I”ve now managed, thanks to an LAX-MDW (Los Angeles -> Chicago) plane “ride” to skim over the first several books of Augustine’s City of God. Much of the first book, as Thomas Merton comments in the introduction are not specifically interesting to the modern reader. However, there are a number of topics worth our time. In book 1, Augustine considers suicide and why this is wrong.
Oddly enough in my youth (before “falling away”) I recall a church service in which the pastor tried in those heady (goofy?) ’70’s to step down from the pulpit and preach in a more informal dialogging fashion. When prompted for Q&A, I had asked “why if heaven is not so wonderful, don’t we promote suicide?” I did not get the answer I hoped for, but instead a prompt urgent sermonette on why I shouldn’t do this thing. My question was rhetorical, I wanted to know the theological arguments against it. Not a response which indicated the speaker was concerned I might consider doing it. Hmmph. Anyhow, an perfectly good answer that could have been given, would be to refer me to book 1 of City of God.
Augustine gets to suicide via rape. Well, actually in the wake of the rape, murder, and general mayhem associated with surviving the sack of Rome it was likely some amount of discussion ensued about whether or not women “defiled” by the victors in the aftermath should suicide. Augustine turns to literature, specifically the Aeneid. The story (according to Augustine I don’t recall and didn’t verify) is that Lucretia has been raped. She charges her kin to avenge her and then commits suicide. This brings the subject up for Augustine for discussion. Augustine raises a few arguments supporting why suicide might be considered.
Rape he argues should not be considered (from the point of view of the victim) as a sin.
But is there a fear that even another’s lust may pollute the violated? It will not pollute, if it be another’s: if it pollute, it is not another’s but is shared also by the polluted. But since purity is a virtue of the soul, and has for its companion virtue the fortitude which will rather endure all ills than consent to evil; and since no one, however magnanimous and pure, has always the disposal of his own body, but can control only the consent and refusal of his will, what sane man can suppose that his body be seized and forcibly made use of to satisfy the lust of another, he thereby loses his purity?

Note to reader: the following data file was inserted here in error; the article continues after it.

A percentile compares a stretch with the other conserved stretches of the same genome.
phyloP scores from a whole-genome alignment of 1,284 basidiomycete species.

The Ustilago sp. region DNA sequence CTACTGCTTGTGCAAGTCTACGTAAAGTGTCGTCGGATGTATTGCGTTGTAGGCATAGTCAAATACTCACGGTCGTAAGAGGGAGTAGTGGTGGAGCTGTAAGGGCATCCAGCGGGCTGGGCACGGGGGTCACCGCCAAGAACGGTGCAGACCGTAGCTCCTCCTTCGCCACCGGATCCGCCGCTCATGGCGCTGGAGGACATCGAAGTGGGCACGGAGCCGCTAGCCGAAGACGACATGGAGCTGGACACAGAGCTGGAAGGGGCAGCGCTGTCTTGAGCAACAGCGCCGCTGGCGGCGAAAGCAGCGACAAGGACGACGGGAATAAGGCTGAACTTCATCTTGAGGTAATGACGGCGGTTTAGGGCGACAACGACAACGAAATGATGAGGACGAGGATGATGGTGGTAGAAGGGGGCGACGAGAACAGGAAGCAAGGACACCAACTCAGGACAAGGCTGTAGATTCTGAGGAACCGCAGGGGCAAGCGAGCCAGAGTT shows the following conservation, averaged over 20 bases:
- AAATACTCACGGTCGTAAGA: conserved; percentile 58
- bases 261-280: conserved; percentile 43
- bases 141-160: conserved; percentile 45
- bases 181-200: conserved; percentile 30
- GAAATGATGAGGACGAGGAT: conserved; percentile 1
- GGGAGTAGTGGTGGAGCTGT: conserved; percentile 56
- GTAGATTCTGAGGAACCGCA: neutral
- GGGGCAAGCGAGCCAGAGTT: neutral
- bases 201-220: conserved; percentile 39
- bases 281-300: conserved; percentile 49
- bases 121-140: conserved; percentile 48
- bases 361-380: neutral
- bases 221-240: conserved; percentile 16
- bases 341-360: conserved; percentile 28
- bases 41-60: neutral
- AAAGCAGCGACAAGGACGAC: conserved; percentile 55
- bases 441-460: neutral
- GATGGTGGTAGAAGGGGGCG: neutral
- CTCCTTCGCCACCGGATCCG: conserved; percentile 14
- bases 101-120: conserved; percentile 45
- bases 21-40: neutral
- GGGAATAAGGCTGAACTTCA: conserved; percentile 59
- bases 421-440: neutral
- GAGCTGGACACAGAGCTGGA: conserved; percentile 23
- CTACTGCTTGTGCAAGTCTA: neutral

Therefore he holds that Lucretia (and others who follow suit) kill themselves not over loss of purity but an overwhelming burden of shame. It might be noted here that just tonight, in the Christian Carnival a post questioning the cultural significance of shame for Christian doctrine. Augustine thinks for the Christian, shame should not drive one to suicide.
Augustine next goes to Scripture. Thou shalt not kill certainly includes self in the list of things not to kill. There are, he admits, exceptions. Samson, Jephthah, for public justice he cites as examples of justified killing. However he notes the never in Scripture is suicide sanctioned. These are dealt with shortly. The more interesting part of the argument deals a parallel issue to the little anecdote I related above. How about suicide to avoid sin and reap the rewards of heaven? Augustine’s answer is short and sweet and certainly correct. Because to do so is wicked, foolish, and mad. I have to say, it is a fine thing an argument raised in some careful sophisticated way and dashed down because … well it’s just plain dumb. Interestingly enough in retrospect, that’s basically the same argument I got 30 years ago. 🙂 It might be interesting to look for a complex logical legalistic argument why it is wrong. But why? Do we need to marshall careful arguments against the foolish “wicked” ideas. Better to save such for things which require careful thought.